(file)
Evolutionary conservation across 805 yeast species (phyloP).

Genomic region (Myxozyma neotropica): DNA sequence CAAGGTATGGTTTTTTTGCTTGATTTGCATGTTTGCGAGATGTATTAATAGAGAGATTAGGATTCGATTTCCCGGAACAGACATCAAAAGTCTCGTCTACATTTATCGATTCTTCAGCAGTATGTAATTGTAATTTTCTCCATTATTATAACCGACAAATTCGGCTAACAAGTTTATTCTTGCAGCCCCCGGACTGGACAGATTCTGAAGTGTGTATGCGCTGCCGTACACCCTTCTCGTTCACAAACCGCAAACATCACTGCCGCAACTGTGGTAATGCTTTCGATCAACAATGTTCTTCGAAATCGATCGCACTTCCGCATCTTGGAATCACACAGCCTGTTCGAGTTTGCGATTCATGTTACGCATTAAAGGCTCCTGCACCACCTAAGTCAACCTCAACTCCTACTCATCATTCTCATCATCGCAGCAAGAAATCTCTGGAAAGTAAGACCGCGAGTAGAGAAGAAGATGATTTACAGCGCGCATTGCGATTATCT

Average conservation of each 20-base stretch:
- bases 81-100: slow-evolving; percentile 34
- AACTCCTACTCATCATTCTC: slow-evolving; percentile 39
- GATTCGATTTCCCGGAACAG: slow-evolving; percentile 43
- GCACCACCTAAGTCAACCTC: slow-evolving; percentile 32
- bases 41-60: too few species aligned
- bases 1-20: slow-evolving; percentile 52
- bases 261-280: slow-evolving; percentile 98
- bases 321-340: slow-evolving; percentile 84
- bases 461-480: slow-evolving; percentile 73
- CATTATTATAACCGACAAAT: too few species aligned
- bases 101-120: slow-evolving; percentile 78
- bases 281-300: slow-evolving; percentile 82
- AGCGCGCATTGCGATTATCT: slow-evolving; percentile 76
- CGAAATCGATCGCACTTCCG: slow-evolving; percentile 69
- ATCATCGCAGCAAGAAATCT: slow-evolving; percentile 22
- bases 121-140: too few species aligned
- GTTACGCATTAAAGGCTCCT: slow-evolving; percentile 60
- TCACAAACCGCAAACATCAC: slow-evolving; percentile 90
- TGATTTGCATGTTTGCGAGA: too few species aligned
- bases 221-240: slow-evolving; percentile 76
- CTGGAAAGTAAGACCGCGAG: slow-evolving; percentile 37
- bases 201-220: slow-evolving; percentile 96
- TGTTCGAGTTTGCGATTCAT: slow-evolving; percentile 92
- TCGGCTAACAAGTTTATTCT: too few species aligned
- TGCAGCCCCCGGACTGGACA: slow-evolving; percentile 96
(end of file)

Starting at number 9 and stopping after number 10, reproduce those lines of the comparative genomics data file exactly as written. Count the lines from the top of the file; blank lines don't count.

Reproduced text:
- bases 1-20: slow-evolving; percentile 52
- bases 261-280: slow-evolving; percentile 98